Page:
This book tries to examine the historical development of indigenous higher education in Africa. N’dri T. Assie-Lumumba  describes how this indigenous academic institution had been interrupted and replaced by the colonial higher education systems and institutions. The author critically explains the complexity, diversity, and multi-dimensionality of the African higher education/university crises and its socio-economic, political, and cultural implications, and the need for a positive and constructive reform towards the indigenization and transformation of the higher education institutions in Africa.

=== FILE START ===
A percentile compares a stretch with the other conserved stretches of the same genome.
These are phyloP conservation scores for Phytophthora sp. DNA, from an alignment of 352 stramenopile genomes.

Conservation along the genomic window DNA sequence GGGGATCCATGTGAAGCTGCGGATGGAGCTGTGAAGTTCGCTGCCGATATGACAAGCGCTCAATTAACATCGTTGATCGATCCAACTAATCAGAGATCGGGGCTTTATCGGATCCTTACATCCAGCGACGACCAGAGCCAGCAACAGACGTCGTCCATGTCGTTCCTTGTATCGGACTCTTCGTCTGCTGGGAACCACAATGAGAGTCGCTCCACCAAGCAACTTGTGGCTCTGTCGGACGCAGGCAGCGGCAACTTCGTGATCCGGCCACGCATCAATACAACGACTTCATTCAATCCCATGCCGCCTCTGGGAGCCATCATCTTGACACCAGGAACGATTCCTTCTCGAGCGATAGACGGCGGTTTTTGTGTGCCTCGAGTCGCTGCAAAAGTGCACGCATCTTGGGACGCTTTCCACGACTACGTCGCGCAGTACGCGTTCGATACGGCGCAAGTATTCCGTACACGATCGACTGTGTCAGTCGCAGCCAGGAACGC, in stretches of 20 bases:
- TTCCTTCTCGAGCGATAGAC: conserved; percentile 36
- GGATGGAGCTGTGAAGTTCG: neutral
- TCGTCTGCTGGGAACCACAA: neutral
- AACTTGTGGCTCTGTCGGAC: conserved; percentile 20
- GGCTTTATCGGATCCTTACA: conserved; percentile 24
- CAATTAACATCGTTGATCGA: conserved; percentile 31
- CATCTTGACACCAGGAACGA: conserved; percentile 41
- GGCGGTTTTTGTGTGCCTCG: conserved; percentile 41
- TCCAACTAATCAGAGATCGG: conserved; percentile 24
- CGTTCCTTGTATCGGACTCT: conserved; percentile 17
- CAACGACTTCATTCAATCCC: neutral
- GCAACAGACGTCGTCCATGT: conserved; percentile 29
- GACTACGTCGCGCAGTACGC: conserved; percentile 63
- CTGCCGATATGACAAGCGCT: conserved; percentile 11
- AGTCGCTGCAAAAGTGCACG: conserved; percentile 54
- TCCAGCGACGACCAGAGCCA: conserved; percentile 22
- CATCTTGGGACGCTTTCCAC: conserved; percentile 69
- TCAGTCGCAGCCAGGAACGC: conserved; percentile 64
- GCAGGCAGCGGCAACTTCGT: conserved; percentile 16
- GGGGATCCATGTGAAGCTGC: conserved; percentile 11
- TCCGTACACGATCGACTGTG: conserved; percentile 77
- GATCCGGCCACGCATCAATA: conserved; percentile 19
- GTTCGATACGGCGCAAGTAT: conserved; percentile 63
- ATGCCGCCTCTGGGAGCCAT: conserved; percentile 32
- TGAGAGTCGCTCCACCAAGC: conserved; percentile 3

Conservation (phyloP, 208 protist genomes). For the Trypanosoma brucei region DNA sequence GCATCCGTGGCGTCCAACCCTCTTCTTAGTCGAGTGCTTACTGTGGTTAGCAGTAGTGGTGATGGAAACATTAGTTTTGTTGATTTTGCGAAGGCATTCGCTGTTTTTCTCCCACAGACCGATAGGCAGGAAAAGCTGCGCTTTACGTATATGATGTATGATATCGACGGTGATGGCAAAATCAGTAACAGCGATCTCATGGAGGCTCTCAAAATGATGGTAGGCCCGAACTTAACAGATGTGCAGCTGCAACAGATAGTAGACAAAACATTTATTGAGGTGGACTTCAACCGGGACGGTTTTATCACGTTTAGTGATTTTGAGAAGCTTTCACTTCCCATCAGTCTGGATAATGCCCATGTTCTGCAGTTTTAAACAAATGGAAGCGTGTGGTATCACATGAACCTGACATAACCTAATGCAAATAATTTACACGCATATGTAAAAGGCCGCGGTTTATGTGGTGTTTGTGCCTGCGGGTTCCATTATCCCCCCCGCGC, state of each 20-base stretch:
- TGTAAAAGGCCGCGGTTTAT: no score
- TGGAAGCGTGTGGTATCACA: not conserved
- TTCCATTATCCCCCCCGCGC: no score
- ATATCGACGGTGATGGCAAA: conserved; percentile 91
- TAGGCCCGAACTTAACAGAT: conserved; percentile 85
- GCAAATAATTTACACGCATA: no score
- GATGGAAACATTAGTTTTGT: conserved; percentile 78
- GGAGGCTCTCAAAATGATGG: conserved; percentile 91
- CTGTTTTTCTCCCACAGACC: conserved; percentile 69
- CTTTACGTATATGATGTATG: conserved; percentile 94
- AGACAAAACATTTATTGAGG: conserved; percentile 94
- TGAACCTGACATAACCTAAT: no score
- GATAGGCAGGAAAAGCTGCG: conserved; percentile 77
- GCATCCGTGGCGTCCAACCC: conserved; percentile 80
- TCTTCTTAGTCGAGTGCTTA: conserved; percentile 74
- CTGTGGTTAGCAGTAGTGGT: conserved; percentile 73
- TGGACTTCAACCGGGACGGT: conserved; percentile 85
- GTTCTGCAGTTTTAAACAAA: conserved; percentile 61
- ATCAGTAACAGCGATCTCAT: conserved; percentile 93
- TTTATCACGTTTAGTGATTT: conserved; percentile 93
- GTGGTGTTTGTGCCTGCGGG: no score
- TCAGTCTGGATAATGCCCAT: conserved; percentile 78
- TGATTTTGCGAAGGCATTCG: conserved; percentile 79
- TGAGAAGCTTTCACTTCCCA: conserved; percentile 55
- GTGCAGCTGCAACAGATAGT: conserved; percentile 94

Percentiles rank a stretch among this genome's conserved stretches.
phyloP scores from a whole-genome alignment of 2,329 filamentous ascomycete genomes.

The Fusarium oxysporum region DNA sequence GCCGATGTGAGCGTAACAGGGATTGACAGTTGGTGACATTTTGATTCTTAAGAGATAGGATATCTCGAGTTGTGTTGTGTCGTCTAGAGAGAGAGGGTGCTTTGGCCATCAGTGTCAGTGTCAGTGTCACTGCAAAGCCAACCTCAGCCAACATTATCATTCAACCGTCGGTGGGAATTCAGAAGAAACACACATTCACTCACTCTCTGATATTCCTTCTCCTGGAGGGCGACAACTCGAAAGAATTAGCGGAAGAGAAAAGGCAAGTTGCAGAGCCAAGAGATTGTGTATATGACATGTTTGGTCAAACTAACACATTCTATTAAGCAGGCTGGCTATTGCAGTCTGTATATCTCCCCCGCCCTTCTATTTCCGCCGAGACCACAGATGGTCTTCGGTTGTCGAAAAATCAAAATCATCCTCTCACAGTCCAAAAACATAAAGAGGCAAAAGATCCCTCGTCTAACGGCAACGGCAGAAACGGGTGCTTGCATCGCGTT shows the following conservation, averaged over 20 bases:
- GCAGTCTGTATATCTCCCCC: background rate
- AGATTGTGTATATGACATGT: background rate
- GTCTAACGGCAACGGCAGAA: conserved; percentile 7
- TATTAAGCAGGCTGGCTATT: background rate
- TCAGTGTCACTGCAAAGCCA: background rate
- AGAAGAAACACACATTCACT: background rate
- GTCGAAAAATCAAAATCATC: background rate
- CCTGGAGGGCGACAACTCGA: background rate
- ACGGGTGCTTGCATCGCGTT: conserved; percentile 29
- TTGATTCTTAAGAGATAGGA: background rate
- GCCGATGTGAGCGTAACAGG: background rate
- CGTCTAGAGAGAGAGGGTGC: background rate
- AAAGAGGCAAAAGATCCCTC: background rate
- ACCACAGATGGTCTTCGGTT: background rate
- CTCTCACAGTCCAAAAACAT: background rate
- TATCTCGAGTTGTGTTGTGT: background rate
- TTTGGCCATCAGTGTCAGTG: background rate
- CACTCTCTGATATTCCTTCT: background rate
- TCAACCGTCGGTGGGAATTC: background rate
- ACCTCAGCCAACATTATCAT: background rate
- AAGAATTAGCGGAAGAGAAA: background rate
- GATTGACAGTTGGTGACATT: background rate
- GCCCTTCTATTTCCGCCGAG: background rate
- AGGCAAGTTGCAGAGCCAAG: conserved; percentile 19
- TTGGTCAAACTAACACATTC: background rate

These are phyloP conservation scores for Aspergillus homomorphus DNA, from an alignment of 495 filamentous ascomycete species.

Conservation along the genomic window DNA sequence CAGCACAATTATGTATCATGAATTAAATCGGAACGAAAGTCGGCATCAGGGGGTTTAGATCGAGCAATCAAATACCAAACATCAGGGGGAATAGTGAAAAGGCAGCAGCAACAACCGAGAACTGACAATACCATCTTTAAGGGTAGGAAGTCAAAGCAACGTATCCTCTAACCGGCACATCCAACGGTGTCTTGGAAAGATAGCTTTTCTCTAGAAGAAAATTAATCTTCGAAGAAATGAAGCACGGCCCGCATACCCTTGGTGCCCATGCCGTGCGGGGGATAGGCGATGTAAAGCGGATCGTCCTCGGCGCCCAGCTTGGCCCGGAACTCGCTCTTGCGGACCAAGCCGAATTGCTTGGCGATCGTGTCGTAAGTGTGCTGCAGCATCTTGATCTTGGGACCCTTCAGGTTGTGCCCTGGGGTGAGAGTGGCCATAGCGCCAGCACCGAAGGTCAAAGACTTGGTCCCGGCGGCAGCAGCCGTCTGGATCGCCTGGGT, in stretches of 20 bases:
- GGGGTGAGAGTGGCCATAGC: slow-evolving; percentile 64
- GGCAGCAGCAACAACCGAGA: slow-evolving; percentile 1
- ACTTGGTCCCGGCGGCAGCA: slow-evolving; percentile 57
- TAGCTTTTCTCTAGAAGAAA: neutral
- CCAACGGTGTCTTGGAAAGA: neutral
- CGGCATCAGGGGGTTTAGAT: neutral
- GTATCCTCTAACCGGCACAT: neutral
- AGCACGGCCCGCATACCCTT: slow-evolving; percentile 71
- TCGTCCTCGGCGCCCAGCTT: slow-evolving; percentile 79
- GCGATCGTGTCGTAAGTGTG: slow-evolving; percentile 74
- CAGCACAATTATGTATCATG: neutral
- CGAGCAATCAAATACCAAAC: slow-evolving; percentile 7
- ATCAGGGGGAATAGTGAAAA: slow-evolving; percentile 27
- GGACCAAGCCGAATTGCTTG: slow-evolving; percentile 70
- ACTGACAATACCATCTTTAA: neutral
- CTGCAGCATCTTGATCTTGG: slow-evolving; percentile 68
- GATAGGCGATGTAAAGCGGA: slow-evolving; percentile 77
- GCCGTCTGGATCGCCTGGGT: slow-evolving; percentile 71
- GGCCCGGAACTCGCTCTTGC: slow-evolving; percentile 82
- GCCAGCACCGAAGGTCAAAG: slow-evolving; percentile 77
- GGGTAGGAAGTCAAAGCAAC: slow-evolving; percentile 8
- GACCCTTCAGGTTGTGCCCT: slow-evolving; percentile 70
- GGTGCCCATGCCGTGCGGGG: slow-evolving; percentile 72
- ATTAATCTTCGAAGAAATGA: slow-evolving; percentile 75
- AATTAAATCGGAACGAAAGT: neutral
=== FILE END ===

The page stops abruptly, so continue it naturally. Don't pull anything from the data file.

Thematic week follow-up: The university in emergency situations – Quisqueya University, Haiti

Therese Marie Pankratov

This special guest entry follows up on our thematic week on higher education and crisis and is also a follow-up to one of our earlier post on Haiti. Therese Marie Pankratov has interviewed  Jacky Lumarque, the rector of Quisqueya University on Haiti and writes about some of the challenges higher education faces on the aftermath of major natural crisis. 

January 2010. All eyes were turned towards Haiti, as we horrified received news of the devastating earthquake that shattered the capital Port-au-Prince and surrounding areas.
December 2012, almost three years later, and the international attention has shifted, though Haiti is still in a state of recovery from the damages of the earthquake and its consequences.